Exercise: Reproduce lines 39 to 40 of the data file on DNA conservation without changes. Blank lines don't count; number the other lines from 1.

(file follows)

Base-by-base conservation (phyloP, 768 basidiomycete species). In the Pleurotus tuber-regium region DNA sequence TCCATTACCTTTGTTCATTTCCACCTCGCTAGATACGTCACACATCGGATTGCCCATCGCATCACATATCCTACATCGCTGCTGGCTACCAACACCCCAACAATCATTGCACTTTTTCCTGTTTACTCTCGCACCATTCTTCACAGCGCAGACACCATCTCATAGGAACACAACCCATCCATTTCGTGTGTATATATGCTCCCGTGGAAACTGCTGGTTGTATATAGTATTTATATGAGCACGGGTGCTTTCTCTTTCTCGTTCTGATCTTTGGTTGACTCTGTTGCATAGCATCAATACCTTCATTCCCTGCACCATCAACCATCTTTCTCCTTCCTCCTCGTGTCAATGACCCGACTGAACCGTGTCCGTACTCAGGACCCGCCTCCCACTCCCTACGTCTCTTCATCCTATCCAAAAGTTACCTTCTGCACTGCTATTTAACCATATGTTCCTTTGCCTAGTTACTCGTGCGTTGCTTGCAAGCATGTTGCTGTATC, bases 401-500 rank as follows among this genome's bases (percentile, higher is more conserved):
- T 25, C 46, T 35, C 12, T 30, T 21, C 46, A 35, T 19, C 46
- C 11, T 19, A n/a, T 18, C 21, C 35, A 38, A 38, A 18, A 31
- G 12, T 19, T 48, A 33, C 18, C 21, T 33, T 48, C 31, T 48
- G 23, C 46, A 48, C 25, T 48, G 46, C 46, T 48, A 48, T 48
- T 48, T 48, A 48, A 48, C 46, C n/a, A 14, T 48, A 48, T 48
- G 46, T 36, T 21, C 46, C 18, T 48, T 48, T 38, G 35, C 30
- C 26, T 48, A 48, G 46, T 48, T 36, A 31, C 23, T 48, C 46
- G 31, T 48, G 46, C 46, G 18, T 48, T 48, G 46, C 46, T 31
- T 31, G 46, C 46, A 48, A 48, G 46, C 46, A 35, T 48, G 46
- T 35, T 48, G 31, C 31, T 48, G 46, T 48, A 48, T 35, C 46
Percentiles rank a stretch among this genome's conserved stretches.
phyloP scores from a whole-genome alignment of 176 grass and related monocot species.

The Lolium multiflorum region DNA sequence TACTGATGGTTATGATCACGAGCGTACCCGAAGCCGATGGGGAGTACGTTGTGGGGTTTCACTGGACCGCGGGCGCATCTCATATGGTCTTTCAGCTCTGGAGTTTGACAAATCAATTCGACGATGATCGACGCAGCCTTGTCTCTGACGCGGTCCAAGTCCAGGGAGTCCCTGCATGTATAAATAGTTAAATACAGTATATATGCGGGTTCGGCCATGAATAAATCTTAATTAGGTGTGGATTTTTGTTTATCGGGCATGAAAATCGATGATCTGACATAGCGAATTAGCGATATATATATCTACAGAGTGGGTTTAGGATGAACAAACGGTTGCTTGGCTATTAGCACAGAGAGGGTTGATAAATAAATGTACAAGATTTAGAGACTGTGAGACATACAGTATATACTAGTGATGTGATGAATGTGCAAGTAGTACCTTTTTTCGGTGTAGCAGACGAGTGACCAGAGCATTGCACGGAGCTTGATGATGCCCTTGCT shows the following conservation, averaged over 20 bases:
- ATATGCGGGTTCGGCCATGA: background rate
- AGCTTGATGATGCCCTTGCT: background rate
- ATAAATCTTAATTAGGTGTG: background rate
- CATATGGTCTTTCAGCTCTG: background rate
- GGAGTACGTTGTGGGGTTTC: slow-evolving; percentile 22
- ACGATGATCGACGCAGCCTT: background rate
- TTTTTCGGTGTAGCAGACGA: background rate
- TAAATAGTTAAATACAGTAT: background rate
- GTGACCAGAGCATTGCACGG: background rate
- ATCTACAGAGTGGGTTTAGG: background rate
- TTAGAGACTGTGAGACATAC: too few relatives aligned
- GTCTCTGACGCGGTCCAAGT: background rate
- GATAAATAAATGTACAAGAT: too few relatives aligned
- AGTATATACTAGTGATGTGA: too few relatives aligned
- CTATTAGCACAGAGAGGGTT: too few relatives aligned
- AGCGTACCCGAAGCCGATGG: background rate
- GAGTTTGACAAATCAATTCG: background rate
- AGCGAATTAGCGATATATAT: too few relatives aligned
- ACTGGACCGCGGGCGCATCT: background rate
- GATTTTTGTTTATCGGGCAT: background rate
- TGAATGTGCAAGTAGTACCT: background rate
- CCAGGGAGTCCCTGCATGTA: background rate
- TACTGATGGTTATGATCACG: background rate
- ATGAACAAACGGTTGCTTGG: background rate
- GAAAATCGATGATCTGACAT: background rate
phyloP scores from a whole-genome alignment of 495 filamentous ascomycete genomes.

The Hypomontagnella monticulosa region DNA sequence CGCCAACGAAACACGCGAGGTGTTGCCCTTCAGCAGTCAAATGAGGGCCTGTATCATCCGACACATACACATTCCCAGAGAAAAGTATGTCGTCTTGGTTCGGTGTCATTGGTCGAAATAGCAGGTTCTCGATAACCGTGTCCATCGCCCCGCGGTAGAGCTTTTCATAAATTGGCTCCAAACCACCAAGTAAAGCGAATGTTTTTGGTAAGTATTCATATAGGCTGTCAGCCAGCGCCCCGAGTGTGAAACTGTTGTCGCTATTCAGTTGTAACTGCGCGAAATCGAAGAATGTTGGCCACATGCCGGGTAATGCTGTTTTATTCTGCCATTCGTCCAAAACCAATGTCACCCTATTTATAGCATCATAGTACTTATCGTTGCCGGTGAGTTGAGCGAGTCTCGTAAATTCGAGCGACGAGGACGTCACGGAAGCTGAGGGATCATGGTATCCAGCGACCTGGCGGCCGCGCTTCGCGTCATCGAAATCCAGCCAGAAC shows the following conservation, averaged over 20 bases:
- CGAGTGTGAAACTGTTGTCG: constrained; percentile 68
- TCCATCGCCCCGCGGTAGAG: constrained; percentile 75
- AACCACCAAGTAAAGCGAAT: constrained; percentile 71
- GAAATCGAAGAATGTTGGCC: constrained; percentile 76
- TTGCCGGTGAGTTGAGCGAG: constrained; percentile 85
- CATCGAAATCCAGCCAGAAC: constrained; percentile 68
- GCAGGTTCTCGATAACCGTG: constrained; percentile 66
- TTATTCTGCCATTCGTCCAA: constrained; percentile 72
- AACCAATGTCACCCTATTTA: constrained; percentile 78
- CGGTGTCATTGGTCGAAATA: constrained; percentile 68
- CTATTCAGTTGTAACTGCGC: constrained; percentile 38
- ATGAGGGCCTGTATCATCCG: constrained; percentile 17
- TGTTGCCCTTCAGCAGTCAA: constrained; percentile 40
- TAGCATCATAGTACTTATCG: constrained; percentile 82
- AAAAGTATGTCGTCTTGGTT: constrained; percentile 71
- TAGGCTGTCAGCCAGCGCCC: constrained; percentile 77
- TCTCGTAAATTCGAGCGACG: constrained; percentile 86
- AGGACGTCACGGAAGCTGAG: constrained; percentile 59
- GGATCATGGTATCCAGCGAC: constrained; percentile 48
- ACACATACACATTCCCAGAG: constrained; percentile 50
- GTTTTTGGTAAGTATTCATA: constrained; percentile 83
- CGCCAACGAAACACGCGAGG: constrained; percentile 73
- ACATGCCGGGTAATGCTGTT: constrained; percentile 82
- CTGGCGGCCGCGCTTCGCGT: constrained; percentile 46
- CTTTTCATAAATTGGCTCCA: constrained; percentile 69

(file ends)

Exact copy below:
- GAAAATCGATGATCTGACAT: background rate
phyloP scores from a whole-genome alignment of 495 filamentous ascomycete genomes.